meth: function(){ alert("Hello World!"); },
                          // etc.
                          };
                      

                       

                      then the challenge is more difficult for the reasons that Jeff mentioned above. You can anyway mimic a kind of 'binding' mechanism this way:

                       

                       

                      // The original obj
                      // ---
                      var myObj = {
                          items: [],
                          meth: function(){ alert("Hello World!"); }
                          };
                      
                      // Adding length as a 'fake property' (getter and setter)
                      // ---
                      (myObj.length = function F(n)
                      {
                          if( !F.root )
                              {
                              (F.root=this).watch('length', function(_,ov,nv){ F(nv); return ov; });
                              F.valueOf = function(){ return F().valueOf(); };
                              F.toString = function(){ return F().toString(); };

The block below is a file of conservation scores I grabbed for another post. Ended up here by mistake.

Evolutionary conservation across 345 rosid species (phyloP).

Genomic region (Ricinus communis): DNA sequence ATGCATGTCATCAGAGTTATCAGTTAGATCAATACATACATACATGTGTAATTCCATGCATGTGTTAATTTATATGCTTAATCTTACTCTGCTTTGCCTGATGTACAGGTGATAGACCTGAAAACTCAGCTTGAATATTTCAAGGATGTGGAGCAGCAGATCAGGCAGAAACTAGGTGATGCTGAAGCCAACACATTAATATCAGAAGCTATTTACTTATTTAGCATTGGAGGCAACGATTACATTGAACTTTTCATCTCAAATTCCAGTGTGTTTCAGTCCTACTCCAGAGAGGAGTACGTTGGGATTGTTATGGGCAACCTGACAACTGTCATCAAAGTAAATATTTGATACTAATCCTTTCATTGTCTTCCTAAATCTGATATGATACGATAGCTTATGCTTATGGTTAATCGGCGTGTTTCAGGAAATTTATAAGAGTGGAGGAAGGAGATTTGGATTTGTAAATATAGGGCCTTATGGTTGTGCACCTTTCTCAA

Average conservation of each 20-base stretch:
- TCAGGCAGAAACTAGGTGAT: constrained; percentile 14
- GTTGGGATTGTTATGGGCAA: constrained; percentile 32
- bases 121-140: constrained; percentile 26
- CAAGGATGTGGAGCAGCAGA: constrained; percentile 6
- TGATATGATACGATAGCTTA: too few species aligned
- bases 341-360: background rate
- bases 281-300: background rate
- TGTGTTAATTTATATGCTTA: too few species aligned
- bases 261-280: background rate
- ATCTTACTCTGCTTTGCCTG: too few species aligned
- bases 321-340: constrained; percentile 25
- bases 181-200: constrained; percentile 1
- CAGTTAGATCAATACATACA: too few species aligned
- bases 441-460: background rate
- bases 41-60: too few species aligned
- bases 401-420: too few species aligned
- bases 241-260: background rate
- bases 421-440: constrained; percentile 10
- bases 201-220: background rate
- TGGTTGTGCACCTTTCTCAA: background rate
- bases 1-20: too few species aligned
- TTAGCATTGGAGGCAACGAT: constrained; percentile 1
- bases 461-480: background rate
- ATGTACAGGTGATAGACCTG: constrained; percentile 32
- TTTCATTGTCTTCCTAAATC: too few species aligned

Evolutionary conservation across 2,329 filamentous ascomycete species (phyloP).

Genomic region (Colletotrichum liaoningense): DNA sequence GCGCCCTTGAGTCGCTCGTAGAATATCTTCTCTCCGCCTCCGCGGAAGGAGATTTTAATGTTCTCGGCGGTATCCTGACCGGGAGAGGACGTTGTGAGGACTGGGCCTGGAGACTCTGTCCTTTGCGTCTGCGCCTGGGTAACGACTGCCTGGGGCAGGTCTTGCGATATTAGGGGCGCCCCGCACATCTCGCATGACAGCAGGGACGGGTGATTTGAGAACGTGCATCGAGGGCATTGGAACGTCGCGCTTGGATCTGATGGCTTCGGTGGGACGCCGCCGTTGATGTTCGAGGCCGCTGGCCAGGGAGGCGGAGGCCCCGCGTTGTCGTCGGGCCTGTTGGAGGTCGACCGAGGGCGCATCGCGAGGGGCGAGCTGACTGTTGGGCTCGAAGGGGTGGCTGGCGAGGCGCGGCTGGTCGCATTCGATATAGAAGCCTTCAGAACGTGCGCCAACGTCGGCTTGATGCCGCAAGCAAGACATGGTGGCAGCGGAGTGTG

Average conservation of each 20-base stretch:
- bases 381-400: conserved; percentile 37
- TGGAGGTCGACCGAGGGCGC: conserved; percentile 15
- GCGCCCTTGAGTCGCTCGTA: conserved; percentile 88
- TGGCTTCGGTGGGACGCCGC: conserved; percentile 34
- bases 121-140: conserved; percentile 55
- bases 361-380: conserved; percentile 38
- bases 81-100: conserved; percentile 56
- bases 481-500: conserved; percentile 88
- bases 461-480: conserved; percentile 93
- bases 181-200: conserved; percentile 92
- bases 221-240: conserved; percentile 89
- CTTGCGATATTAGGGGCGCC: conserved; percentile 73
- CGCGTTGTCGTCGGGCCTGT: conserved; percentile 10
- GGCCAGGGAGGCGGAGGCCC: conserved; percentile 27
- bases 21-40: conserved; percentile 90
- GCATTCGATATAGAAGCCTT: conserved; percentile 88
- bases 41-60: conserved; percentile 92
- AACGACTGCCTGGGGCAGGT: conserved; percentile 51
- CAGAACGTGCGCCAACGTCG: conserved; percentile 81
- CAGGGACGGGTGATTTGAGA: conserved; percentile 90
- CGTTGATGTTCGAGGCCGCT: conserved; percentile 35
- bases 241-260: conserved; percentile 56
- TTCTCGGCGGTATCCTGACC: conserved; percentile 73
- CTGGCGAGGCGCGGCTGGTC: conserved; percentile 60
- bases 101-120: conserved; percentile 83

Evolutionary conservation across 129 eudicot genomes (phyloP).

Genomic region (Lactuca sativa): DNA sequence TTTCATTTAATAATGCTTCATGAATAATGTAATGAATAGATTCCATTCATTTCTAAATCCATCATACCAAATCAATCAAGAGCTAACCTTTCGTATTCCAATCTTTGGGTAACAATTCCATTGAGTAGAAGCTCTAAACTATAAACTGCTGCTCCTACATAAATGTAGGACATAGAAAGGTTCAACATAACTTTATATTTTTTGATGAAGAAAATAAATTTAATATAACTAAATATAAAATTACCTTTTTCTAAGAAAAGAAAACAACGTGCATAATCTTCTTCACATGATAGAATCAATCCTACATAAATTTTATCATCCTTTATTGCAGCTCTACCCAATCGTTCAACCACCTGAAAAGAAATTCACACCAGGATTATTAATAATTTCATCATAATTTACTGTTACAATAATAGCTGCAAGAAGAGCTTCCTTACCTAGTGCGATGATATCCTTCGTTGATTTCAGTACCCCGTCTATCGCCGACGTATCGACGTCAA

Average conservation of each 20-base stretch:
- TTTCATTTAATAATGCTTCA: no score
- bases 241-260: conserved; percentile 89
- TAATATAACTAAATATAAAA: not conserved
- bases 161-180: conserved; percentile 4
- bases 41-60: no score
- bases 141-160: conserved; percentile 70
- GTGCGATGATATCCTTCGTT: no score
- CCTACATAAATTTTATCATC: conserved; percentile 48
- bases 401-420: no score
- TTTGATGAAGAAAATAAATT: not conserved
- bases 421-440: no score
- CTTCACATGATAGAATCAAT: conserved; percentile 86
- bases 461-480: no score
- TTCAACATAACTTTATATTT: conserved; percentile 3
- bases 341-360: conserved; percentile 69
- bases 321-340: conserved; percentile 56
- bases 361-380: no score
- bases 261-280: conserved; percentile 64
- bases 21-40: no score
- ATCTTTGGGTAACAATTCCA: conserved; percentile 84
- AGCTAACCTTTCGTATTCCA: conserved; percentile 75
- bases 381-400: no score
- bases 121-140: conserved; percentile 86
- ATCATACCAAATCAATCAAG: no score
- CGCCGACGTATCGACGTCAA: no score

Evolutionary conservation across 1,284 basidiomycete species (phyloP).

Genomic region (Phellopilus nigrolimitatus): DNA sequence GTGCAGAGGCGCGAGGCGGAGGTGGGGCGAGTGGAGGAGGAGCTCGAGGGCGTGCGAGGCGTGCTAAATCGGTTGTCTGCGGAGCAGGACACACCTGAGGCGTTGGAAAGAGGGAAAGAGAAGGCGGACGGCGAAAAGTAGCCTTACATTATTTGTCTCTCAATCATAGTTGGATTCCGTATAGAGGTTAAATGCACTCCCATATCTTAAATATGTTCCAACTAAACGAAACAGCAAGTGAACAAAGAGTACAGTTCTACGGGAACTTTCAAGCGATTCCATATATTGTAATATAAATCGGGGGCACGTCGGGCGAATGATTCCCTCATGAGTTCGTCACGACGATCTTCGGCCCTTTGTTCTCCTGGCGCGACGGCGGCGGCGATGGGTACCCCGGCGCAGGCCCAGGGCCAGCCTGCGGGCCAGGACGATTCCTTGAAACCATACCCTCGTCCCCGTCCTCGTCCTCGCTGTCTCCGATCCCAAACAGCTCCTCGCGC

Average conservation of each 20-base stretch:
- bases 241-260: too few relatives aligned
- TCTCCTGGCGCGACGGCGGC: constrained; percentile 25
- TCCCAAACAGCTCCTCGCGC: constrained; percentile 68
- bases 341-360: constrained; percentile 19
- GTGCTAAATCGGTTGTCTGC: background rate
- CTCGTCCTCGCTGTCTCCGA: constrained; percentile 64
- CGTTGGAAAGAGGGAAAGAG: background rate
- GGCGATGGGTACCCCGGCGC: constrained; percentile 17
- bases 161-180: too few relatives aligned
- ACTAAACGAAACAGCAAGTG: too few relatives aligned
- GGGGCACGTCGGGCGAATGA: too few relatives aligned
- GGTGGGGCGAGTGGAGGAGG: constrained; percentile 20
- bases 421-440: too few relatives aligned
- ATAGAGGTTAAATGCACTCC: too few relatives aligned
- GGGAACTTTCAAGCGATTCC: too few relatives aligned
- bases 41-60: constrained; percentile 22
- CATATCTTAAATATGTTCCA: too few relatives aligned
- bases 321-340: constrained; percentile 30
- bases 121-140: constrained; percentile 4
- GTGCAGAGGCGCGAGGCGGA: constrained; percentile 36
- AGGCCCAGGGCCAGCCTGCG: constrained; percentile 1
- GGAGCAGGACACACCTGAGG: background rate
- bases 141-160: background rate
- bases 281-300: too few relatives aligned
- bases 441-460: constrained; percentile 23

}
                          if( 'undefined' == typeof n )
                              n = F.root.items.length >>> 0;
                          else
                              F.root.items.length = n;
                          return n;
                      }).call(myObj);
                      
                      // Usage
                      // ---
                      myObj.meth(); // => Hello World!
                      myObj.items[0] = 10;
                      myObj.items[1] = 20;
                      alert( myObj.length ); // => 2
                      
                      var x = myObj.length-1; // works too, thanks to F.valueOf
                      alert( x ); // => 1
                      
                      myObj.length = 5; // testing the setter
                      alert( myObj.length ); // => 5